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Autism in a dish

Saturday 16 March: 12:15pm - 1:15pm

Physiology Lecture Theatre, Physiological Laboratory Downing Site, CB2 3EG

Autism affects over 1% of people in the UK and is characterized by lifelong difficulties with social interaction and communication. Many genetic causes of autism have been identified. Yet little is known how these genetic changes alter brain function. A number of the genes identified in autism alter the way individual brain cells form connections during infancy. Research into how brain cells for networks in early life may reveal underlying mechanisms in autism. To study how brain cells form networks in the lab, we grow brain cells with the same genetic changes found in some causes of autism and related disorders in a dish.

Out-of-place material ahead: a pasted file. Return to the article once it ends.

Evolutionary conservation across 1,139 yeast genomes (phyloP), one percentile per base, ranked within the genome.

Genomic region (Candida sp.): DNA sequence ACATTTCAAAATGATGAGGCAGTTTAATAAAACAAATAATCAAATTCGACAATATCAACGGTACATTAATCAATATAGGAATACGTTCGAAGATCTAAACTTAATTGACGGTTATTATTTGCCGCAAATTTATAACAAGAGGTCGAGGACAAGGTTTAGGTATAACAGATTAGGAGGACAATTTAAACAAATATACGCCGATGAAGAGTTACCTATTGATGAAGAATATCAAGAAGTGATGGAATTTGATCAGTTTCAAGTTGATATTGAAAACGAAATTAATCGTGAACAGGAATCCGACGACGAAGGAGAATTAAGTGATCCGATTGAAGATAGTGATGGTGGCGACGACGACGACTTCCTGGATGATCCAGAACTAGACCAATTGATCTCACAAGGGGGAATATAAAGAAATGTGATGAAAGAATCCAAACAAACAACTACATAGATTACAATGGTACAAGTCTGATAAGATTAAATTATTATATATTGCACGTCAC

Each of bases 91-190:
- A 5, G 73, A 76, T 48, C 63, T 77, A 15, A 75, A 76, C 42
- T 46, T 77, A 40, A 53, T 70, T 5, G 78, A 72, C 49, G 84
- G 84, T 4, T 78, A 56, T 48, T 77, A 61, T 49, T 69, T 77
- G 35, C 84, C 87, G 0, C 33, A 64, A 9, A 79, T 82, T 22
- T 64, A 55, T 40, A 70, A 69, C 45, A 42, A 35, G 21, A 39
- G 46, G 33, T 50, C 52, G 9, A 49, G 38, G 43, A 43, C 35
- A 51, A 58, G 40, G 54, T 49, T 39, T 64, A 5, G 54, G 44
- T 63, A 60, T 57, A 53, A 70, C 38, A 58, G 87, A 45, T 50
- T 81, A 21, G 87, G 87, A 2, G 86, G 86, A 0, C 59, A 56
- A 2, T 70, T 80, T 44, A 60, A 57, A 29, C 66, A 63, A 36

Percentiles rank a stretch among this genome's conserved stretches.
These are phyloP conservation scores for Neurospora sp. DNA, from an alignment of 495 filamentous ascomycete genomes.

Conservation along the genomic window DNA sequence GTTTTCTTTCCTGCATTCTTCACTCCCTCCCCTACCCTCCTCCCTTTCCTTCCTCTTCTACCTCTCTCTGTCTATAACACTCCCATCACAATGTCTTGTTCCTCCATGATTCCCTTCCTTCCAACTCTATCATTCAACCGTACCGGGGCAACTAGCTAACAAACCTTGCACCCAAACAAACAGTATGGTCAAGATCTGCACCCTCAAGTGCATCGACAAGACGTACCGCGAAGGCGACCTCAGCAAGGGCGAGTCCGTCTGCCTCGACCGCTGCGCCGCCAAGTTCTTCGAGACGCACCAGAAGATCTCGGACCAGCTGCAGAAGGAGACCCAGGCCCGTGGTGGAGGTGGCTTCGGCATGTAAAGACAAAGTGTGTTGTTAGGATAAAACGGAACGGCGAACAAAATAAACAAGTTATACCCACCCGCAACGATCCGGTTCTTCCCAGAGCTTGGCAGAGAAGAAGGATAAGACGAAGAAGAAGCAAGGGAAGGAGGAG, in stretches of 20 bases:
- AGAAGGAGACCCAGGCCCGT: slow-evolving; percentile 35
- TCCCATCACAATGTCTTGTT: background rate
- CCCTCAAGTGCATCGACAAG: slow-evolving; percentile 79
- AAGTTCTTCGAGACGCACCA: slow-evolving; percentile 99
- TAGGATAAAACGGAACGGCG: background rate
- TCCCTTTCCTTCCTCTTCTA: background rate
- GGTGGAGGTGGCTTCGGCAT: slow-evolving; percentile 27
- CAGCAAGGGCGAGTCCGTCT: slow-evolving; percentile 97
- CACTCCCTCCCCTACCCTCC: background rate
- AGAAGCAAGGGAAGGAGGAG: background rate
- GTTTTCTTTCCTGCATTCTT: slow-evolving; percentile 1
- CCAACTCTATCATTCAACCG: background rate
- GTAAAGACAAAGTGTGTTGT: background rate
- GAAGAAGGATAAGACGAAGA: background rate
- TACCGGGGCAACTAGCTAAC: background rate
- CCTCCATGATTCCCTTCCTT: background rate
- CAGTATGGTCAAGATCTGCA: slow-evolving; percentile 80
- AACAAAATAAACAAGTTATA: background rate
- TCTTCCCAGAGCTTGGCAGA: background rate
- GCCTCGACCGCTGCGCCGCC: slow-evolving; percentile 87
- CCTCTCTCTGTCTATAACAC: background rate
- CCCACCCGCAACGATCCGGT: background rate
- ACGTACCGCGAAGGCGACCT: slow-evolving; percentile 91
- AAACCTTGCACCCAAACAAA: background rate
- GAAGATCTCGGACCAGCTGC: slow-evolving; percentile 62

Dr Susanna Mierau explores cutting-edge scientific techniques used for studying brain development in a dish and how this may be used to develop new therapies for autism and related disorders.

Booking Information

No need to book.


Accessible toilet, Partial access - please call for details
Phone: 01223 766766

Additional Information

Age: 11+, Talk, Arrive on time, Free